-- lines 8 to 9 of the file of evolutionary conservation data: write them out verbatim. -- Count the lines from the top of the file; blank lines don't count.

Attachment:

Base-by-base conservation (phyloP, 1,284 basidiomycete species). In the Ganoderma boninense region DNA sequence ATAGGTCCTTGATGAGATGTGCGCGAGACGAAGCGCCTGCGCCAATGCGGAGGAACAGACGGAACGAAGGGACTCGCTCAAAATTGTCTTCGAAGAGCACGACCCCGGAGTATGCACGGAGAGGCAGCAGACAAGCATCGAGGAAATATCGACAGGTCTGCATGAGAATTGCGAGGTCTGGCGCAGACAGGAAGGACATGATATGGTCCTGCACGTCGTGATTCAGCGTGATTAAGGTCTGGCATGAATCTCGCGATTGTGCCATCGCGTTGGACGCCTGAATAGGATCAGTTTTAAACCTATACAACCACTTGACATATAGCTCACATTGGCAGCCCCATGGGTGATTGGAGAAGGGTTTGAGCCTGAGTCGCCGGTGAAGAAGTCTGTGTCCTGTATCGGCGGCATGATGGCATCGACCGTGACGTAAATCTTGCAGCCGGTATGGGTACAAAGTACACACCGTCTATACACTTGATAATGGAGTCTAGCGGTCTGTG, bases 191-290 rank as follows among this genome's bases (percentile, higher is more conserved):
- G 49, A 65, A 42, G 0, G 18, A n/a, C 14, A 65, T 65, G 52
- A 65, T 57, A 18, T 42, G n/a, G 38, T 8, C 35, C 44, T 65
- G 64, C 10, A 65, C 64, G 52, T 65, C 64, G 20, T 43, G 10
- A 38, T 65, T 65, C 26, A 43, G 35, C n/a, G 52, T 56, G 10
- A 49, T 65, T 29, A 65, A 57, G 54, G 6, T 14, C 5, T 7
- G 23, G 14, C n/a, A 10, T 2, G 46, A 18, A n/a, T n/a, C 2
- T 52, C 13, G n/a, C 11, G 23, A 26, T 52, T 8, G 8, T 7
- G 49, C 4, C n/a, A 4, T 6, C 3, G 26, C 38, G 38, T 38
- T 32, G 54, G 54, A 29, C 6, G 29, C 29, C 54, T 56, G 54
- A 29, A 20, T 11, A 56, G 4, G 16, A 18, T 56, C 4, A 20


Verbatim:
- T 52, C 13, G n/a, C 11, G 23, A 26, T 52, T 8, G 8, T 7
- G 49, C 4, C n/a, A 4, T 6, C 3, G 26, C 38, G 38, T 38